Andrew Vine: When will A64 be dualled? Spare us jam before fish and chips on crawl to coast

IT seemed like a good idea at the time. A sunny Saturday, so let's jump in the car and go to Scarborough for fish and chips on the harbourside.

Tailbacks on the A64 are all too familiar.

Two-and-a-half hours to cover less than 70 miles later, when we finally arrived sweaty, fed up and frazzled by stop-go and dead-stop traffic, it seemed rather less like a good idea, thanks to the A64.

The return journey was better, clocking in at about two hours back to Leeds. But honestly, four-and-a-half hours to drive 140 miles? Put another way, that’s an average speed of about 30mph, which is appalling for a major trunk road.

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My personal worst time for the journey in either direction stands at about three-and-a-half hours, one bank holiday when all the enjoyment was wrung from the day by traffic jams.

But then everyone has an A64 tale of woe. It might be the day when the kids, bored to tears by being stuck in the car started punching each other on the back seat, or the urgent detour in search of a toilet because the drive was taking twice as long as expected.

There will be a lot more of the same this weekend, when Easter marks the traditional start of the holiday season at the coast, and it feels like everybody in West and South Yorkshire is heading for the seaside.

I know the A64 as well as anyone, having driven it for 35 years. And over that period, I’ve seen it slowly throttled by the combination of ever-increasing traffic and underfunding by successive governments who have made sympathetic noises but done next to nothing to improve matters.

The day after passing my driving test in the high summer of 1982, I drove from Scarborough to Leeds to visit my parents. It took about an hour-and-a-quarter. If anybody had said that in 2017, it would take twice as long I’d have laughed at them.

The regular bottlenecks are seared on the psyche of anyone who decides to take a day trip to the seaside.

There is the Hopgrove roundabout, just east of York, where tailbacks stretch back for a couple of miles. Count on at least half an hour to get through.

Then just beyond the roundabout, expect another 20 minutes or so delay whilst the traffic feeds from two lanes into one.

Then on the journey back, there is the section where the Malton bypass narrows from two lanes to one. I spent nearly an hour there once.

They are the just the wearisomely predictable delays. Factor in the crawling or standing traffic on the last 15 miles or so of single-carriageway roads to Scarborough, and the journey can be one of the slowest and most frustrating in Yorkshire.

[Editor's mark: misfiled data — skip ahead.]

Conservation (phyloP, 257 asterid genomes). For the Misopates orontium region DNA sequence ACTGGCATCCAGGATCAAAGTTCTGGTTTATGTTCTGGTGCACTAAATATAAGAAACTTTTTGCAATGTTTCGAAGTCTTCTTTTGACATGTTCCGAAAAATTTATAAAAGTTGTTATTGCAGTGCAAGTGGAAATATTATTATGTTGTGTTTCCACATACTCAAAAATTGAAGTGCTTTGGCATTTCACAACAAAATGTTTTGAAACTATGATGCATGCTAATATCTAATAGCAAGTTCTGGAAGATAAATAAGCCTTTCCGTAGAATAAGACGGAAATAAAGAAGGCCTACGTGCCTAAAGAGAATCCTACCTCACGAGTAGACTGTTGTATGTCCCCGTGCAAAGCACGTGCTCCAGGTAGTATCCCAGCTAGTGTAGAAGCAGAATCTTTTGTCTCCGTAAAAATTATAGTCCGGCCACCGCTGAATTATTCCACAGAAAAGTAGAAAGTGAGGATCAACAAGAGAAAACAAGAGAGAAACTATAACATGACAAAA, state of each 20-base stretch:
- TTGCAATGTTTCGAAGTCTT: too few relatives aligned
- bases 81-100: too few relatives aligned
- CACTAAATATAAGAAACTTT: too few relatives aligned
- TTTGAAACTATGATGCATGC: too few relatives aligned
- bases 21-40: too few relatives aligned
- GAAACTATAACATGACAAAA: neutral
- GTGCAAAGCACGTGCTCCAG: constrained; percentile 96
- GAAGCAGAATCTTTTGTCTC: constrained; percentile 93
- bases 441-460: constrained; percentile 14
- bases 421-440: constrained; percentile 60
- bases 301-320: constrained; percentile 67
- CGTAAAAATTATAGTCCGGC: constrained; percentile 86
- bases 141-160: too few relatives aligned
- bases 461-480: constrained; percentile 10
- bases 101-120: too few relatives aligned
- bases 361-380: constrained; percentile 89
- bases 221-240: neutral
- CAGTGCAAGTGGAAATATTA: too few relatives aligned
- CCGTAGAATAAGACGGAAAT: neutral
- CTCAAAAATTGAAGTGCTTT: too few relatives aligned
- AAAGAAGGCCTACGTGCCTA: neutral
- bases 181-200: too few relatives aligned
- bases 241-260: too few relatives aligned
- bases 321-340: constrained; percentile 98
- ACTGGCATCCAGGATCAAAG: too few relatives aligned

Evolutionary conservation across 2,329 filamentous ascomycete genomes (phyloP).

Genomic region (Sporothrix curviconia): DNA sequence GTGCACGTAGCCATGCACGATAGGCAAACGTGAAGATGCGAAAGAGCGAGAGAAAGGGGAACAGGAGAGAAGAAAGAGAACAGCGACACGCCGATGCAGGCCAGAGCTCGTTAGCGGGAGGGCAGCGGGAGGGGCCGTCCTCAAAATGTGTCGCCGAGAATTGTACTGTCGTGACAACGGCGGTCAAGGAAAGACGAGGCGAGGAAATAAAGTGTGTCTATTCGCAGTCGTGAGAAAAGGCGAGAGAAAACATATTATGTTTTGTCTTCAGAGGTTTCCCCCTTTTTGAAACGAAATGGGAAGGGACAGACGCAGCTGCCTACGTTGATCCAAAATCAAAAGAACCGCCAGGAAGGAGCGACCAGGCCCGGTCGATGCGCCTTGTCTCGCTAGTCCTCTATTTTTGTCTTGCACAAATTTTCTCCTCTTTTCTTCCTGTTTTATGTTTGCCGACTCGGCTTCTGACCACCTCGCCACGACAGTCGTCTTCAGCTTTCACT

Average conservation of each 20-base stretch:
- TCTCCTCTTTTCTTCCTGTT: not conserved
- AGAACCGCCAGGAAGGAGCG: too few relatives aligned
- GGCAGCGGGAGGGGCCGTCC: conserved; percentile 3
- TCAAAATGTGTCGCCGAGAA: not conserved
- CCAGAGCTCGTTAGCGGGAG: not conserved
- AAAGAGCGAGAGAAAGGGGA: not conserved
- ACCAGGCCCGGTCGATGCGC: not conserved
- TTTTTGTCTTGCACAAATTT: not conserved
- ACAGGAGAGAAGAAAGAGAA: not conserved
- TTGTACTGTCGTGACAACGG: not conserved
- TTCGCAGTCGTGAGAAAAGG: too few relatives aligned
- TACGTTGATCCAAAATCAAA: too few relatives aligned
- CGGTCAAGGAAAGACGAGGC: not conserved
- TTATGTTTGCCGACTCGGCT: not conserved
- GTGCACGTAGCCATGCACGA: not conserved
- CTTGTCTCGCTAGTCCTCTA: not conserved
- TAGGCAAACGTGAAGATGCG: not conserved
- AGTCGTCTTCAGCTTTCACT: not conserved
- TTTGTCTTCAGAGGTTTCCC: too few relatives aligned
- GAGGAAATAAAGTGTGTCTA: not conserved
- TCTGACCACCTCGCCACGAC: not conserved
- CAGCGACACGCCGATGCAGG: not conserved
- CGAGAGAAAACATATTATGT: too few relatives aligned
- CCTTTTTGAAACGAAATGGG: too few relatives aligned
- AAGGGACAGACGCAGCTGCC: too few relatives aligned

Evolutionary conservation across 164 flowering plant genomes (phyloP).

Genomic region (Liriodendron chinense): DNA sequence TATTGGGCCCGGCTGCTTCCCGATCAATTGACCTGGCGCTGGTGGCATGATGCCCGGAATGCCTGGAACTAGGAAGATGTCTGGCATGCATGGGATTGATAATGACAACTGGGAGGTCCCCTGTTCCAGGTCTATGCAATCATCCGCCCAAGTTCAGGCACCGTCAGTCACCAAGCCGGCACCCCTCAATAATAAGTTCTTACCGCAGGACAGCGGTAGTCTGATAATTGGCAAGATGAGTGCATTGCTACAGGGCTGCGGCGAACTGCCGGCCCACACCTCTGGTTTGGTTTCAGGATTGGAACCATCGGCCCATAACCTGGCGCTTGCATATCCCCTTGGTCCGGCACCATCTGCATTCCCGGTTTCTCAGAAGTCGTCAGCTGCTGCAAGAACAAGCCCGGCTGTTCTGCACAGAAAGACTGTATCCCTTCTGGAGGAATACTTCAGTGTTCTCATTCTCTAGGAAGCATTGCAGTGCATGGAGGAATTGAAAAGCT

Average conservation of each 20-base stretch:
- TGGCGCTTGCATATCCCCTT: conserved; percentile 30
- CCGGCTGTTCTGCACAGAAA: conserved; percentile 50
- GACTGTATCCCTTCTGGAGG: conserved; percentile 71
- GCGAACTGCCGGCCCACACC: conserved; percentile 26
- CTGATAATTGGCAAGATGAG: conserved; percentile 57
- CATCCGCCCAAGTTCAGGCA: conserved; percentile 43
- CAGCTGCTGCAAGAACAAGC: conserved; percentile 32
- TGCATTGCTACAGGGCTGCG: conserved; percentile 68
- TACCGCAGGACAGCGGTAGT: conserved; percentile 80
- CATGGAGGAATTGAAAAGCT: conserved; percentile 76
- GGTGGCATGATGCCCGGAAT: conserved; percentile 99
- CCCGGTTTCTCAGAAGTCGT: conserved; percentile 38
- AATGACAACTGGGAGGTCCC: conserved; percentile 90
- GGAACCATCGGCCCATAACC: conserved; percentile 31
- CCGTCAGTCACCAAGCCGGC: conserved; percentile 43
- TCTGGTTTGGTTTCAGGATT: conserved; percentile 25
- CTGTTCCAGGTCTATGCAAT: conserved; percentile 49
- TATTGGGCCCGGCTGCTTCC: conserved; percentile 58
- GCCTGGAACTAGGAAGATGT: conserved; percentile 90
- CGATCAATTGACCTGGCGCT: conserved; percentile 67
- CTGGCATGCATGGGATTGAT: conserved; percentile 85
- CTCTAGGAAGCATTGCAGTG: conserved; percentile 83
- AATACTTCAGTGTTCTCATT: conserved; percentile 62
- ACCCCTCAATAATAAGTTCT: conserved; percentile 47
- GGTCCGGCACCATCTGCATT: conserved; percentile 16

Inevitably, it puts people off going. I know people who think twice before taking a day trip to the coast because they simply don’t fancy spending more time in the car than they do actually enjoying being at the seaside.

The amount of income lost to the coastal economy as a result every year must be colossal, and in the long term would surely far outweigh the admittedly considerable cost of upgrading the A64.

The answer – widening the road so that it is dual carriageway along the entire route – has been obvious for decades.

The economic benefits of doing so are inarguable, especially now, when the Yorkshire coast is embarking on a new golden age of tourism.

The three towns most dependent on the A64 to bring traffic from the west – Scarborough, Whitby and Filey – have made great strides in opening up new markets and attracting visitors from far beyond their traditional catchment areas.

There was a time – around the period when I was passing my driving test – when the costal tourist industry faced an uncertain future because of the boom in cheap foreign package holidays that saw visitor numbers plummet.

Our seaside towns have bounced back from that – a major achievement that is too little recognised and applauded.

Yet because of the traffic congestion, they risk becoming victims of their own success, which is an unacceptable state of affairs when they have demonstrated an enterprising and imaginative spirit.

Piecemeal funding, such as the £250m promised three years ago for improvements east of York, just won’t do because it only moves the bottlenecks to somewhere else along the route without addressing the underlying problems.

They can only be solved by widening the A64 all the way to the coast. The work would, in a few years, pay for itself in jobs created – and income generated – for the Yorkshire economy.

The coast has worked immensely hard to help itself, and a Government commitment to make the A64 into the route it deserves would be recognition of that.

And for the rest of us, it would make a day out to the seaside the pleasure it ought to be, rather than an ordeal by traffic jam.